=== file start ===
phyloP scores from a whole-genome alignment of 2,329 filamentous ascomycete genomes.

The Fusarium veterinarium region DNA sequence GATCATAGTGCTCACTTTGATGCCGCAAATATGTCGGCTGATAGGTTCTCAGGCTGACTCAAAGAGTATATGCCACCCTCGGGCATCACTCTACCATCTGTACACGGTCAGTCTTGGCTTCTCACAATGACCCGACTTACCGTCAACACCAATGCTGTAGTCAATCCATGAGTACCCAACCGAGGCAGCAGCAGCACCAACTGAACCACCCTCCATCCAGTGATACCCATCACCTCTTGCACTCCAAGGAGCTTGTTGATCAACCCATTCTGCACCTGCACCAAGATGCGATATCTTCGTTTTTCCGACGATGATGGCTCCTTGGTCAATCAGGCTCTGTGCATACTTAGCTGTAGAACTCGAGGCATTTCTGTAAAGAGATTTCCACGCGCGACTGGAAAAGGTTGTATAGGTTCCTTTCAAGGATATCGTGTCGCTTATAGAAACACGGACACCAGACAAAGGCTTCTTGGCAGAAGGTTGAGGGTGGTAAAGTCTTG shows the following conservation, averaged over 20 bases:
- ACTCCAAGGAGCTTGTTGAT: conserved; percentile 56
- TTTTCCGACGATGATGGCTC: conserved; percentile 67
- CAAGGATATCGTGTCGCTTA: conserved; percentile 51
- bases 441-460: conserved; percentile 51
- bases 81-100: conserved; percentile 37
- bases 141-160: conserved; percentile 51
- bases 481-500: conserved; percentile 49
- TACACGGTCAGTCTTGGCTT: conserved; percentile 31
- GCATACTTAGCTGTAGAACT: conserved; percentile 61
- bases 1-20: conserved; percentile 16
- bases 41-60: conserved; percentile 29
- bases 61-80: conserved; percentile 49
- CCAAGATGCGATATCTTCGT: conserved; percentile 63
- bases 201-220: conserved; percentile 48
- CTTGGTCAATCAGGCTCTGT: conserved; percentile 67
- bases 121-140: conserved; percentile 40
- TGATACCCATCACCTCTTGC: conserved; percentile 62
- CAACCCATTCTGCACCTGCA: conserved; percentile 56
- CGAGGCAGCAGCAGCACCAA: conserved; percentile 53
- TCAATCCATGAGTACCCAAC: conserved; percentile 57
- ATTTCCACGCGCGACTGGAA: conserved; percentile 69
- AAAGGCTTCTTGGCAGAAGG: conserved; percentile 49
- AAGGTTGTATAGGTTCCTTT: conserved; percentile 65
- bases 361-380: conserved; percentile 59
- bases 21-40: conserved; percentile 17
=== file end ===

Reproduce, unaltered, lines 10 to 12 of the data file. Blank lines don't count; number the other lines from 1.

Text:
- TACACGGTCAGTCTTGGCTT: conserved; percentile 31
- GCATACTTAGCTGTAGAACT: conserved; percentile 61
- bases 1-20: conserved; percentile 16